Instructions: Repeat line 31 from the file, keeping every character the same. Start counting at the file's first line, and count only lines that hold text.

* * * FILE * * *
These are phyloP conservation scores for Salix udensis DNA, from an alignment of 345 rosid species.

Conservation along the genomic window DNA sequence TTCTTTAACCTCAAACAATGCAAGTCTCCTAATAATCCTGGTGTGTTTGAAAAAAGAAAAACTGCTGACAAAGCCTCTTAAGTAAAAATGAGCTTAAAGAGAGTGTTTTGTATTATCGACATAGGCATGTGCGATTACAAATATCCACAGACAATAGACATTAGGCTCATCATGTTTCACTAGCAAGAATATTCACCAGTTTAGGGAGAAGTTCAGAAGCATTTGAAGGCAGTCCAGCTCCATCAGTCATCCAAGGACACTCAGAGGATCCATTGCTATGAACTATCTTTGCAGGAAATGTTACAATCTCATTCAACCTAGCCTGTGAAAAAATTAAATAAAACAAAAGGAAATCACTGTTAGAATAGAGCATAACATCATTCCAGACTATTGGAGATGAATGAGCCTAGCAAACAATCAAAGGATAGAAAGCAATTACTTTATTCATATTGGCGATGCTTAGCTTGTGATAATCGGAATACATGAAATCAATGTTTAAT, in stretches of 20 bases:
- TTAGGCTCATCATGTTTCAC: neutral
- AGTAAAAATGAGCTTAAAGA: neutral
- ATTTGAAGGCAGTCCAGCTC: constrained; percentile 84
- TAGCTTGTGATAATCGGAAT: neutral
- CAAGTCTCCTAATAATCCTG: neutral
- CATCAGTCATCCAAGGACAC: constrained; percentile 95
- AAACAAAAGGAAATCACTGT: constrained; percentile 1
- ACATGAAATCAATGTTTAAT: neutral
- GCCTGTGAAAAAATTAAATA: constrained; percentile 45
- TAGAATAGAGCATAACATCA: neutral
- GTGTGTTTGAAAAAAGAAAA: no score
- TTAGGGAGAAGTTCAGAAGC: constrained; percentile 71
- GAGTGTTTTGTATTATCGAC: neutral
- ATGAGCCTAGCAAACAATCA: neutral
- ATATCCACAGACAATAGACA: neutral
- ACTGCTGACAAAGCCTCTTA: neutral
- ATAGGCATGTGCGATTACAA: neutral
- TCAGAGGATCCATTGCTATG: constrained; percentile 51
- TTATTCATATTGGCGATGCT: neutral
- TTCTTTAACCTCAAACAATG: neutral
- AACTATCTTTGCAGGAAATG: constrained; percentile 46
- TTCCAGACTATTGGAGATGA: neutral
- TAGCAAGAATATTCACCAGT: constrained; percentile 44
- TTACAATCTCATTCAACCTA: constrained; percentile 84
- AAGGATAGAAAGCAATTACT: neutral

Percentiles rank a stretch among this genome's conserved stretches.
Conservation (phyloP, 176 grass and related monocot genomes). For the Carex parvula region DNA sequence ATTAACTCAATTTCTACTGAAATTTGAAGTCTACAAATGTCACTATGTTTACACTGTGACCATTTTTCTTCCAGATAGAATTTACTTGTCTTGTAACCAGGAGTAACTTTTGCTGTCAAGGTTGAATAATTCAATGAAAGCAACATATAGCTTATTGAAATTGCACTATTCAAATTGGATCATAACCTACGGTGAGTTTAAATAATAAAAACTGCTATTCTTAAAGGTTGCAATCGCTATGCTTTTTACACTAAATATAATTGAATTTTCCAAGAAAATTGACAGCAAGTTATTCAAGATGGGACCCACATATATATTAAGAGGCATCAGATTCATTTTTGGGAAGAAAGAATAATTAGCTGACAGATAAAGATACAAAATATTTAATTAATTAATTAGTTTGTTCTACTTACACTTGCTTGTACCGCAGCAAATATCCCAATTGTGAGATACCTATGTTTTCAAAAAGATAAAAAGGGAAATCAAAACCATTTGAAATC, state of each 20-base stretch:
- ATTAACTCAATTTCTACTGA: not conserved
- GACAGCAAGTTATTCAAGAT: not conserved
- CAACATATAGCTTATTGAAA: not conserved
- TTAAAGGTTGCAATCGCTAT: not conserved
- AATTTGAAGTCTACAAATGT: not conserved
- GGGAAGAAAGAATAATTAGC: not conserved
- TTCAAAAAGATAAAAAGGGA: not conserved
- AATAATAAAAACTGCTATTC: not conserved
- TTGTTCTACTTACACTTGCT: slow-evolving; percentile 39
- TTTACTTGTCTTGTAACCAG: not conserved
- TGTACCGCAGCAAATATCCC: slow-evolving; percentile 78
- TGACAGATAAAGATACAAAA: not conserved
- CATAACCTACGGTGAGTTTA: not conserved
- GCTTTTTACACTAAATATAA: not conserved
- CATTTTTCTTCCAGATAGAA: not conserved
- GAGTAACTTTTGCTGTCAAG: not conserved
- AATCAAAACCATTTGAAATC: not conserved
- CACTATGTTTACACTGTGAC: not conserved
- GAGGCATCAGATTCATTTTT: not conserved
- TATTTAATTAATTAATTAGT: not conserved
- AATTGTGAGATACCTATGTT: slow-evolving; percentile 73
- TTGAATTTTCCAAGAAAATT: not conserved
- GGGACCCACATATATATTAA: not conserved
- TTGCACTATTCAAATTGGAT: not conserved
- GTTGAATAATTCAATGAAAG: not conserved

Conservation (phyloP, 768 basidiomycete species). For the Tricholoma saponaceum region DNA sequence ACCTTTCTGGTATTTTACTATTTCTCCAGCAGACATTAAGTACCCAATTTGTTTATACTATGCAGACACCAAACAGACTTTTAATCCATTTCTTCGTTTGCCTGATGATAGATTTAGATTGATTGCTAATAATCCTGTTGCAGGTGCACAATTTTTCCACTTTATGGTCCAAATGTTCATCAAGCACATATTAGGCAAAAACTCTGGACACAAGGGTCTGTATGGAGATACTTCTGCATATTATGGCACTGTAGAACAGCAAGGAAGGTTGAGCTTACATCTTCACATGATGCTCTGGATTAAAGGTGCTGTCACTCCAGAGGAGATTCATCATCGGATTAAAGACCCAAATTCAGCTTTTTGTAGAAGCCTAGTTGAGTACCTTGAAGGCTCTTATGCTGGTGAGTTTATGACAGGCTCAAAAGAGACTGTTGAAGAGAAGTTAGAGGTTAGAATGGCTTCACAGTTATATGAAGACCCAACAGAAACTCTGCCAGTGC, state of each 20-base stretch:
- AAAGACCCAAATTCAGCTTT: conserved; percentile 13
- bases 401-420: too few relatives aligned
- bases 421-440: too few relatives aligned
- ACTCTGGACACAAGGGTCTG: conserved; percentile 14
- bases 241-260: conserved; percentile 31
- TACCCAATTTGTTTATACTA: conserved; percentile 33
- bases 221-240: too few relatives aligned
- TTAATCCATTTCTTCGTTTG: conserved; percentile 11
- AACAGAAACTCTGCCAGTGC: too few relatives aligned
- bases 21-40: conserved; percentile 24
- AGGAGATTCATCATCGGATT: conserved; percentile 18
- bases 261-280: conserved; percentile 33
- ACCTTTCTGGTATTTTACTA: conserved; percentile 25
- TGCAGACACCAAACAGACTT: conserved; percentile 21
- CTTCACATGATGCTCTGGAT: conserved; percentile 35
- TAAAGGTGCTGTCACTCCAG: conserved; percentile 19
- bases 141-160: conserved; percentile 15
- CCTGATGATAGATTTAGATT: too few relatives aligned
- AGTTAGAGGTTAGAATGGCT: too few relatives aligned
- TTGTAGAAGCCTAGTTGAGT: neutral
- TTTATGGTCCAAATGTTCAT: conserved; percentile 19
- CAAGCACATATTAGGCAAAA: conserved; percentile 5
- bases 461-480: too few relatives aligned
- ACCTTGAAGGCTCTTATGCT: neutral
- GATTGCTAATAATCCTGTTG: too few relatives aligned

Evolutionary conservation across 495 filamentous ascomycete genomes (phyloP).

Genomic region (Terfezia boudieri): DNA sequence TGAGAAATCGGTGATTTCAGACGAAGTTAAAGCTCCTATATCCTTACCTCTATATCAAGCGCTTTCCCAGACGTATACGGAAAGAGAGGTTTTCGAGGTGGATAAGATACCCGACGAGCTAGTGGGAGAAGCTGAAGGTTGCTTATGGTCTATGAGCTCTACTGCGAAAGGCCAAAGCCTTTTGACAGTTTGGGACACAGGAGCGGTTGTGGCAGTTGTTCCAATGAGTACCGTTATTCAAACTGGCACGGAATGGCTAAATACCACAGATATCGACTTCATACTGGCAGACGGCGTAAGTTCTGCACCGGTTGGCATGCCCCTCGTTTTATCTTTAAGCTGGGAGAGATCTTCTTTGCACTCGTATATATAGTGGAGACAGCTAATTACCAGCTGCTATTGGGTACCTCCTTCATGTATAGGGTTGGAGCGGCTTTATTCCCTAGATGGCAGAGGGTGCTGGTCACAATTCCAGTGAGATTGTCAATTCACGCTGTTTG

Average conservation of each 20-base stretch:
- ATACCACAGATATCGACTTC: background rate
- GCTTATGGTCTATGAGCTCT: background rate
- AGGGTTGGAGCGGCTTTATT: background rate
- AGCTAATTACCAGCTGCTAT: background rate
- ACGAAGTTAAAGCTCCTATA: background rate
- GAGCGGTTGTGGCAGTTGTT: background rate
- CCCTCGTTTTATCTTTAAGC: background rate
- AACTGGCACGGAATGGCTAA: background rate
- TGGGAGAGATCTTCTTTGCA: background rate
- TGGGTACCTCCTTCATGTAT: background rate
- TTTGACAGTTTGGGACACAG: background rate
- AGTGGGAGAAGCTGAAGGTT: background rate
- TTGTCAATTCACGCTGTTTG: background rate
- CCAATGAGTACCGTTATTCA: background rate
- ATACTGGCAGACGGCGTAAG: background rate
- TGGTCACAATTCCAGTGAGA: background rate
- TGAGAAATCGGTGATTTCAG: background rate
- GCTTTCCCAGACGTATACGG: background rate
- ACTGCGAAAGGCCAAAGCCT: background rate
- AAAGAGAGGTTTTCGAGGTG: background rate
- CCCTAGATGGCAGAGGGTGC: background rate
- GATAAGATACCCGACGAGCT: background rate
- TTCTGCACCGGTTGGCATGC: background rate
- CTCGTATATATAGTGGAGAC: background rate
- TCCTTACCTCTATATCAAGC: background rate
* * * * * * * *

- GACAGCAAGTTATTCAAGAT: not conserved